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The Living Wage is a voluntary higher rate of base pay. It provides a benchmark for responsible employers who choose to pay more than the National Minimum Wage.
The Living Wage applies to all staff aged 21 and over, unless on an apprenticeship.
The Lincoln Living Wage Campaign applies the Living Wage to all employees aged 21 and over, unless on an apprenticeship.
The Lincoln Living Wage Register is open to all organisations based in Lincoln that pay the Living Wage (£8.45 an hour) to all its employees aged 21 and over.
To join the register, all you need to do is complete the sign up form available on this website.
The Lincoln Living Wage Accreditation Logo is available to all organisations based in Lincoln that pay the Living Wage (£8.45) to all its employees aged 21 and over.
When you sign up to the Lincoln Living Wage Register, we will send you an Accreditation Logo, free of charge, for you to display on websites, letterheads, premises entrances, and other promotional areas.
Whilst every organisation that pays the Living Wage and is signed up to the Lincoln Living Wage Register is entitled to a Lincoln Living Wage Accreditation Logo, the accreditation scheme operates on a 3 star model.
Accreditation with the Lincoln Living Wage campaign is free to all employers based in Lincoln.
Only guaranteed non-deferred payments can be included in the Living Wage rate.
This means guaranteed bonus payments can be included. An example of guaranteed bonuses are a time away from home allowance. Non-guaranteed payments such as productivity or sales related bonuses cannot be included.
No. Only guaranteed non-deferred payments can be included. A pension is a deferred payment and so does not help the employee with the cost of living at the current time.
Whilst use of zero hour contracts does not bar you from becoming accredited with the Lincoln Living Wage Campaign, banning zero hour contracts does get your organisation an additional accreditation star as a fair employer.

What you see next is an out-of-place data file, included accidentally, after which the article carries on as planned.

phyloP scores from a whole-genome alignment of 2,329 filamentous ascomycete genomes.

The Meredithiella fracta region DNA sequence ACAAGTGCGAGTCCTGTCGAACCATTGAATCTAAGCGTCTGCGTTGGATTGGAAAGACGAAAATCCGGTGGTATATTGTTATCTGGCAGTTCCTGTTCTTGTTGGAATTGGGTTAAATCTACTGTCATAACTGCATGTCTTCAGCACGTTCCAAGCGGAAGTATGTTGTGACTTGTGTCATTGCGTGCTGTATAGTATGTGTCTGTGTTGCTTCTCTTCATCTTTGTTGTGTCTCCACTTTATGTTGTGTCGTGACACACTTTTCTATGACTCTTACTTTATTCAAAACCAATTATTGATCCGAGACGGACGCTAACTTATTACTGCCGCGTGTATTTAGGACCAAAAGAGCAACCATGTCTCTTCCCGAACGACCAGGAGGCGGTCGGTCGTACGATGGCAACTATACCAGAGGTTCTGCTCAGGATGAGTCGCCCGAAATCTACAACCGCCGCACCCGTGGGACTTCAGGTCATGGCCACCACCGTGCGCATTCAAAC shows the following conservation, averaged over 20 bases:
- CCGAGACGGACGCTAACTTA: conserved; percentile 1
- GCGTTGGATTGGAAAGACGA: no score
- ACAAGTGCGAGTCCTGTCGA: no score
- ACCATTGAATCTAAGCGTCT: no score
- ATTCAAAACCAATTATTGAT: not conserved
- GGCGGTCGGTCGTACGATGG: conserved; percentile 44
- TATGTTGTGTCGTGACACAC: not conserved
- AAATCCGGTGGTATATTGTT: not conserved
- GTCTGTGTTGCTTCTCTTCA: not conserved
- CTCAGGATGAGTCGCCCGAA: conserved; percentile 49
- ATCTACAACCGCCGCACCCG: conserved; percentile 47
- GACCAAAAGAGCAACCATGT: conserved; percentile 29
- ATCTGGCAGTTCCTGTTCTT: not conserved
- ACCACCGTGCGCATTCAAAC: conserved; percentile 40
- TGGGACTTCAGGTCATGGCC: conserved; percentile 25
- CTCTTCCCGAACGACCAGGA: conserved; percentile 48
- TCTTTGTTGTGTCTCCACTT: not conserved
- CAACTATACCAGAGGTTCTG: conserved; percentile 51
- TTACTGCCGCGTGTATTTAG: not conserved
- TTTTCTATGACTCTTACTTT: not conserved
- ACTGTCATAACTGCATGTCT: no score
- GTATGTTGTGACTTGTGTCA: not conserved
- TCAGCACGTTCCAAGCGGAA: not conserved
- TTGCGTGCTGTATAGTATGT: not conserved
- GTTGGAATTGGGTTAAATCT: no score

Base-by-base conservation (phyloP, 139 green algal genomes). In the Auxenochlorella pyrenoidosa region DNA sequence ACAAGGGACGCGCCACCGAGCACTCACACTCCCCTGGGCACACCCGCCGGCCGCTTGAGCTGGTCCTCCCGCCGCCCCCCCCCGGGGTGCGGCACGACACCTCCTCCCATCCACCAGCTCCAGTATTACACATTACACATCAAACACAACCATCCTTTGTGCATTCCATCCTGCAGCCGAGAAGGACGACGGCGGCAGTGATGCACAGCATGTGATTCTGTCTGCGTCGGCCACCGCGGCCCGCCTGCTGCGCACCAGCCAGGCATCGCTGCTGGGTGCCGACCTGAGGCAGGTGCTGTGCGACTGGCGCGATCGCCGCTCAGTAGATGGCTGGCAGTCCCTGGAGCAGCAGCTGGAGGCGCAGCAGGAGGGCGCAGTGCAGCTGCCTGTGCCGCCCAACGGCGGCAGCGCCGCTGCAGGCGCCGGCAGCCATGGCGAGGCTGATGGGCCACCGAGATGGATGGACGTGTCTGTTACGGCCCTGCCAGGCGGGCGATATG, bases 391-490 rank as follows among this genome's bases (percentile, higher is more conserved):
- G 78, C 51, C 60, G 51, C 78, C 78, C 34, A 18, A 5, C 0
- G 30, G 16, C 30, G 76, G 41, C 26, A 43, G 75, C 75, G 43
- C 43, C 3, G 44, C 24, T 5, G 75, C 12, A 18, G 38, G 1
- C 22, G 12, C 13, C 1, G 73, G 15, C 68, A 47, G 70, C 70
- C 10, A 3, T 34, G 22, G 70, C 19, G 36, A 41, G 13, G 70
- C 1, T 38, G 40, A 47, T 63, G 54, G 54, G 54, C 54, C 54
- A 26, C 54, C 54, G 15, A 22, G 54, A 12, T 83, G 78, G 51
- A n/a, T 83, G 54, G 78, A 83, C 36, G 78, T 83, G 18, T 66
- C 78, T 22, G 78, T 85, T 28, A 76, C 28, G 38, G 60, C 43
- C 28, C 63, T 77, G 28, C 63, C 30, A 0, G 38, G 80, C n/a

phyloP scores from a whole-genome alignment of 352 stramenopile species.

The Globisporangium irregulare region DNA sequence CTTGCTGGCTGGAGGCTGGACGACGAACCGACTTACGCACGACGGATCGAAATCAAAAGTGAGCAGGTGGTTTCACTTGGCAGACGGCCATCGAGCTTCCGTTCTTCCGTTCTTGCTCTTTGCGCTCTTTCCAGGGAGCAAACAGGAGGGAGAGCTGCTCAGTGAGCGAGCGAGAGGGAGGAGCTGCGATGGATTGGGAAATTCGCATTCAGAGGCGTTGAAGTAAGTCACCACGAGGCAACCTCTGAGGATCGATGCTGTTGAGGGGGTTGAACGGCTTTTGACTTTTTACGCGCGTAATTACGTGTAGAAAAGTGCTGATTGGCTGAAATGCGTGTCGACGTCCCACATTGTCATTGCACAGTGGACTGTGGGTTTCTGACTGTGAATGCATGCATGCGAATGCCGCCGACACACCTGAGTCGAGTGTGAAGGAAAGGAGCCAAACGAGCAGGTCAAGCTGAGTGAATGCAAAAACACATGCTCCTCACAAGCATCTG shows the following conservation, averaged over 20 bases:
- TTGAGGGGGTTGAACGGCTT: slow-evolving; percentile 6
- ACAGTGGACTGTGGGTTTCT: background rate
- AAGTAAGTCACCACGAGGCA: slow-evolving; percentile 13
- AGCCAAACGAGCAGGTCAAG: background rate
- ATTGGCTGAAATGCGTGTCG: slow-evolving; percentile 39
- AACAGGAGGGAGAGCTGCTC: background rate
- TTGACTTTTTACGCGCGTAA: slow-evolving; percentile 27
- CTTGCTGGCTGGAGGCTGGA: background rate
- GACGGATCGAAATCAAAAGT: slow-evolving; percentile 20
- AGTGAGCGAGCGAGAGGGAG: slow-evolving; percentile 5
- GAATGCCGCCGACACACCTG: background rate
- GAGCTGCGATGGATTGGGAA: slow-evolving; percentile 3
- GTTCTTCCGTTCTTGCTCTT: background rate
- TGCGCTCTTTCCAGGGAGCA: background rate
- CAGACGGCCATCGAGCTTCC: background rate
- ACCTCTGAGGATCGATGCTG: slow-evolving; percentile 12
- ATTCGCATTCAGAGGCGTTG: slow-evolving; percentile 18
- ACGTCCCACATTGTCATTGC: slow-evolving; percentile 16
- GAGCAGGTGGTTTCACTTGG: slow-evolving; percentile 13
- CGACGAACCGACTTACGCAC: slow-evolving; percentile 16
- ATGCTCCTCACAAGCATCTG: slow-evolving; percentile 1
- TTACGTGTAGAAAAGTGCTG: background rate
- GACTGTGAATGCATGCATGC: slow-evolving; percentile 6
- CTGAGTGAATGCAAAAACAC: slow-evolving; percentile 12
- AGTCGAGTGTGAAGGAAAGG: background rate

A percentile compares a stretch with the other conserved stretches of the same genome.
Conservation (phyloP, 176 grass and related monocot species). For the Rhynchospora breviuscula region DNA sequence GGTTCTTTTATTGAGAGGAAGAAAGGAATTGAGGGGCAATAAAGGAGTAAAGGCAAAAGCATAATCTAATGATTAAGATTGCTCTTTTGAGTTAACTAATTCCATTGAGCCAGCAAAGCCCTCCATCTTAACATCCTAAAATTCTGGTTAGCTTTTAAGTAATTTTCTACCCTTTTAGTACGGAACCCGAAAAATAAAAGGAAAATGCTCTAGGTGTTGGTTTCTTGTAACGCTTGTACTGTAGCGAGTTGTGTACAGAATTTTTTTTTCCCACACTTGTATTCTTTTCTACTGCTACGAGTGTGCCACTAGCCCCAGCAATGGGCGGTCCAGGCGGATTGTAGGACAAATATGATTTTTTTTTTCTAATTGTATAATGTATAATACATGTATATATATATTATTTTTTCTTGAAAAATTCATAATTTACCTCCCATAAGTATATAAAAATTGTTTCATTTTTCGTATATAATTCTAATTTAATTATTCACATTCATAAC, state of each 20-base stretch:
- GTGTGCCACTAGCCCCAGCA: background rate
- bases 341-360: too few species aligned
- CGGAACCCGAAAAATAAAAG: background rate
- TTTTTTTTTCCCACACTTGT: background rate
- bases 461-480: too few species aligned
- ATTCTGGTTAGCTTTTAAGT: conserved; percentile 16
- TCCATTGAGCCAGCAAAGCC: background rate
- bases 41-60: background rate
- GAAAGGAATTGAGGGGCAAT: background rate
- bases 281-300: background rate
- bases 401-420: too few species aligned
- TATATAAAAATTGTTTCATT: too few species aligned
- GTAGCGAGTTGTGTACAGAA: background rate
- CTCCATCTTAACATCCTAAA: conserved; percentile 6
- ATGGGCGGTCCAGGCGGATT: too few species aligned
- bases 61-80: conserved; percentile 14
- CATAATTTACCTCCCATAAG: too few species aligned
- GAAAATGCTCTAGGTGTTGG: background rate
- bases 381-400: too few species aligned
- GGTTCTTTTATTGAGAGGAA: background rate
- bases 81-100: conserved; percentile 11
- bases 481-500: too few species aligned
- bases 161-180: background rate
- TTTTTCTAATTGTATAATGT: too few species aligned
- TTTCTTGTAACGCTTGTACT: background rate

However, it is recognised that in some cases, zero hour contracts are appropriate for relief staff. Therefore, where an employee is employed on a relief basis, but is freely available to turn down any hours offered, then the employer is still eligible for the fair employer star.
Not all supplier contracts need to be subject to the Living Wage.
It applies where a contractor provides a service for 2 or more hours of work in any given day in a week, for 8 or more consecutive weeks in a year.
The Living Wage Foundation does not publish the Living Wage as an annual salary as the requirement is that the Living Wage is paid for each hour worked.
However, the annual salary can be worked out by calculating Living Wage x hours worked per week x 52.
For example the UK Living Wage (outside London) as an annual salary might be £8.45 x 38 x 52 = £16,697.20
Where a salary calculation is used the Living Wage must also be paid for each hour of over time worked.
It is possible to keep pay scales in place and pay a top up pay for those in the lower salary brackets that are paid below Living Wage.
The Living Wage rise only applies to staff whose salary is directly affected by the Living Wage.
You are not required to offer the same % increase to all staff.
Employers should negotiate with staff and trade unions on pay rises for staff who are not directly affected by the rise in the Living Wage.
The Living Wage Foundation is the authority on the Living Wage. Its web address is www.livingwage.org.uk